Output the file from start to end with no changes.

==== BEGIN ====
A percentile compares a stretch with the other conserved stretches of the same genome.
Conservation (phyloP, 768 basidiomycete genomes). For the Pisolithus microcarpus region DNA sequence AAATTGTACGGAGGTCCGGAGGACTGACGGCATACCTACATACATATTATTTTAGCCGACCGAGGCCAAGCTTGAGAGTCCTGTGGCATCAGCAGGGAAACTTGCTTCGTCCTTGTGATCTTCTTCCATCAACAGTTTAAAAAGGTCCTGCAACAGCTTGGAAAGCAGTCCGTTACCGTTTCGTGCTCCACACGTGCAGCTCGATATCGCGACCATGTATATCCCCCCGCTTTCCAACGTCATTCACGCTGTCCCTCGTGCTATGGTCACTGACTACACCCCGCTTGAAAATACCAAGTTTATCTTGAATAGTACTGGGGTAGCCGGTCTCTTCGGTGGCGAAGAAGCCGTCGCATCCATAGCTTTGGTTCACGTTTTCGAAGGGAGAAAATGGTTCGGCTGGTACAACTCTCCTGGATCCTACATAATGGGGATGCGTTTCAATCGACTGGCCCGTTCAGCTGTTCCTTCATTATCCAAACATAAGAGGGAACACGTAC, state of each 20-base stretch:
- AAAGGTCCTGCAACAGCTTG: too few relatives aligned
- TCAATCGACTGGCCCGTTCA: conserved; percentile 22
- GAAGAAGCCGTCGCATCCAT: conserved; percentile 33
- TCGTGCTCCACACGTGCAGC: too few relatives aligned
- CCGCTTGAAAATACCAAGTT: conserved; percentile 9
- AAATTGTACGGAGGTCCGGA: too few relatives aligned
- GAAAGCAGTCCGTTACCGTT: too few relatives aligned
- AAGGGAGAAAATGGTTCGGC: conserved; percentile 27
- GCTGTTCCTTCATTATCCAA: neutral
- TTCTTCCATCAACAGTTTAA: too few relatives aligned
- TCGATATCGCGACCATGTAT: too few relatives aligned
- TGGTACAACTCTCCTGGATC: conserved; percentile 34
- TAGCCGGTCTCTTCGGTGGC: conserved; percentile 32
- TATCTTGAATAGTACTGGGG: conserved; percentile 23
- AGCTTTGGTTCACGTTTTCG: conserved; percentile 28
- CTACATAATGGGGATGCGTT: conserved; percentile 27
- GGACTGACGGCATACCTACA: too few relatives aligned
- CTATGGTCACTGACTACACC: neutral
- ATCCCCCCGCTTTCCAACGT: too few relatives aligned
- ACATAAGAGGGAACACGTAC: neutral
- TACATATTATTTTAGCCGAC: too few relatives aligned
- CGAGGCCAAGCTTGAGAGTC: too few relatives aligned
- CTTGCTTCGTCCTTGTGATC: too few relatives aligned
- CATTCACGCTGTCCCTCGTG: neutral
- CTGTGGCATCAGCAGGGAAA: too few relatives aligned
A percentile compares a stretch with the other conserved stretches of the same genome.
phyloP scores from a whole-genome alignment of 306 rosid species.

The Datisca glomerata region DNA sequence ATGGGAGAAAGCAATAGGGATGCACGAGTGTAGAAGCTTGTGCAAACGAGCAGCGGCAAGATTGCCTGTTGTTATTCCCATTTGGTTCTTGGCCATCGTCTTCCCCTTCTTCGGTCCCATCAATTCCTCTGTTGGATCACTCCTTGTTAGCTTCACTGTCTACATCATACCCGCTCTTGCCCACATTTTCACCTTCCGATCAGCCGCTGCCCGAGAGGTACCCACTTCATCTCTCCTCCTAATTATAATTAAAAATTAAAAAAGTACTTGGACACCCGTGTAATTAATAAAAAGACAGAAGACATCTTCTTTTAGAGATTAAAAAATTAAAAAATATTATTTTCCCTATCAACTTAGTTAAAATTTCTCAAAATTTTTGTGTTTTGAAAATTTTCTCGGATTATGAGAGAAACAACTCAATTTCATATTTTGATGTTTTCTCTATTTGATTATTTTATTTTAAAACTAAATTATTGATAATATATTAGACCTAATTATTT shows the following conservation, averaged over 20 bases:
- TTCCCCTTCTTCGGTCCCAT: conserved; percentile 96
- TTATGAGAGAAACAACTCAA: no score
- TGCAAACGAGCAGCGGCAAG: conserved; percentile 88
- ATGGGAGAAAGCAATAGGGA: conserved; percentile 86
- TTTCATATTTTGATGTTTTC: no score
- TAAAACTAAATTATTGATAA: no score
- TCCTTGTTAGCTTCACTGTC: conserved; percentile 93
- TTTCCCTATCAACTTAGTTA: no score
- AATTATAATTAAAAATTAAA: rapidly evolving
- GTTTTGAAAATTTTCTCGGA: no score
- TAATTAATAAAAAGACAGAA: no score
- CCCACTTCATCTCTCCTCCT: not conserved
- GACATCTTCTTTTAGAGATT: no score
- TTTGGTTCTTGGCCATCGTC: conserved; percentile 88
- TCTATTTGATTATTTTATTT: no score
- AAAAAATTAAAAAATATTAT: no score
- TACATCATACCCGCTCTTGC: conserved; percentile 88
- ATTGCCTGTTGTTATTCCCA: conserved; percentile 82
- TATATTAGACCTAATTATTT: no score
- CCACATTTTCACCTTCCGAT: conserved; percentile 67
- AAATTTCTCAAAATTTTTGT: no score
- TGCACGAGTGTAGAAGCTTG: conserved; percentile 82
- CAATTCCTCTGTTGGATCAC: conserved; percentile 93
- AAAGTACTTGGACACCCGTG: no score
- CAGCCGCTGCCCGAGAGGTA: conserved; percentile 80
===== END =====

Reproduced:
A percentile compares a stretch with the other conserved stretches of the same genome.
Conservation (phyloP, 768 basidiomycete genomes). For the Pisolithus microcarpus region DNA sequence AAATTGTACGGAGGTCCGGAGGACTGACGGCATACCTACATACATATTATTTTAGCCGACCGAGGCCAAGCTTGAGAGTCCTGTGGCATCAGCAGGGAAACTTGCTTCGTCCTTGTGATCTTCTTCCATCAACAGTTTAAAAAGGTCCTGCAACAGCTTGGAAAGCAGTCCGTTACCGTTTCGTGCTCCACACGTGCAGCTCGATATCGCGACCATGTATATCCCCCCGCTTTCCAACGTCATTCACGCTGTCCCTCGTGCTATGGTCACTGACTACACCCCGCTTGAAAATACCAAGTTTATCTTGAATAGTACTGGGGTAGCCGGTCTCTTCGGTGGCGAAGAAGCCGTCGCATCCATAGCTTTGGTTCACGTTTTCGAAGGGAGAAAATGGTTCGGCTGGTACAACTCTCCTGGATCCTACATAATGGGGATGCGTTTCAATCGACTGGCCCGTTCAGCTGTTCCTTCATTATCCAAACATAAGAGGGAACACGTAC, state of each 20-base stretch:
- AAAGGTCCTGCAACAGCTTG: too few relatives aligned
- TCAATCGACTGGCCCGTTCA: conserved; percentile 22
- GAAGAAGCCGTCGCATCCAT: conserved; percentile 33
- TCGTGCTCCACACGTGCAGC: too few relatives aligned
- CCGCTTGAAAATACCAAGTT: conserved; percentile 9
- AAATTGTACGGAGGTCCGGA: too few relatives aligned
- GAAAGCAGTCCGTTACCGTT: too few relatives aligned
- AAGGGAGAAAATGGTTCGGC: conserved; percentile 27
- GCTGTTCCTTCATTATCCAA: neutral
- TTCTTCCATCAACAGTTTAA: too few relatives aligned
- TCGATATCGCGACCATGTAT: too few relatives aligned
- TGGTACAACTCTCCTGGATC: conserved; percentile 34
- TAGCCGGTCTCTTCGGTGGC: conserved; percentile 32
- TATCTTGAATAGTACTGGGG: conserved; percentile 23
- AGCTTTGGTTCACGTTTTCG: conserved; percentile 28
- CTACATAATGGGGATGCGTT: conserved; percentile 27
- GGACTGACGGCATACCTACA: too few relatives aligned
- CTATGGTCACTGACTACACC: neutral
- ATCCCCCCGCTTTCCAACGT: too few relatives aligned
- ACATAAGAGGGAACACGTAC: neutral
- TACATATTATTTTAGCCGAC: too few relatives aligned
- CGAGGCCAAGCTTGAGAGTC: too few relatives aligned
- CTTGCTTCGTCCTTGTGATC: too few relatives aligned
- CATTCACGCTGTCCCTCGTG: neutral
- CTGTGGCATCAGCAGGGAAA: too few relatives aligned
A percentile compares a stretch with the other conserved stretches of the same genome.
phyloP scores from a whole-genome alignment of 306 rosid species.

The Datisca glomerata region DNA sequence ATGGGAGAAAGCAATAGGGATGCACGAGTGTAGAAGCTTGTGCAAACGAGCAGCGGCAAGATTGCCTGTTGTTATTCCCATTTGGTTCTTGGCCATCGTCTTCCCCTTCTTCGGTCCCATCAATTCCTCTGTTGGATCACTCCTTGTTAGCTTCACTGTCTACATCATACCCGCTCTTGCCCACATTTTCACCTTCCGATCAGCCGCTGCCCGAGAGGTACCCACTTCATCTCTCCTCCTAATTATAATTAAAAATTAAAAAAGTACTTGGACACCCGTGTAATTAATAAAAAGACAGAAGACATCTTCTTTTAGAGATTAAAAAATTAAAAAATATTATTTTCCCTATCAACTTAGTTAAAATTTCTCAAAATTTTTGTGTTTTGAAAATTTTCTCGGATTATGAGAGAAACAACTCAATTTCATATTTTGATGTTTTCTCTATTTGATTATTTTATTTTAAAACTAAATTATTGATAATATATTAGACCTAATTATTT shows the following conservation, averaged over 20 bases:
- TTCCCCTTCTTCGGTCCCAT: conserved; percentile 96
- TTATGAGAGAAACAACTCAA: no score
- TGCAAACGAGCAGCGGCAAG: conserved; percentile 88
- ATGGGAGAAAGCAATAGGGA: conserved; percentile 86
- TTTCATATTTTGATGTTTTC: no score
- TAAAACTAAATTATTGATAA: no score
- TCCTTGTTAGCTTCACTGTC: conserved; percentile 93
- TTTCCCTATCAACTTAGTTA: no score
- AATTATAATTAAAAATTAAA: rapidly evolving
- GTTTTGAAAATTTTCTCGGA: no score
- TAATTAATAAAAAGACAGAA: no score
- CCCACTTCATCTCTCCTCCT: not conserved
- GACATCTTCTTTTAGAGATT: no score
- TTTGGTTCTTGGCCATCGTC: conserved; percentile 88
- TCTATTTGATTATTTTATTT: no score
- AAAAAATTAAAAAATATTAT: no score
- TACATCATACCCGCTCTTGC: conserved; percentile 88
- ATTGCCTGTTGTTATTCCCA: conserved; percentile 82
- TATATTAGACCTAATTATTT: no score
- CCACATTTTCACCTTCCGAT: conserved; percentile 67
- AAATTTCTCAAAATTTTTGT: no score
- TGCACGAGTGTAGAAGCTTG: conserved; percentile 82
- CAATTCCTCTGTTGGATCAC: conserved; percentile 93
- AAAGTACTTGGACACCCGTG: no score
- CAGCCGCTGCCCGAGAGGTA: conserved; percentile 80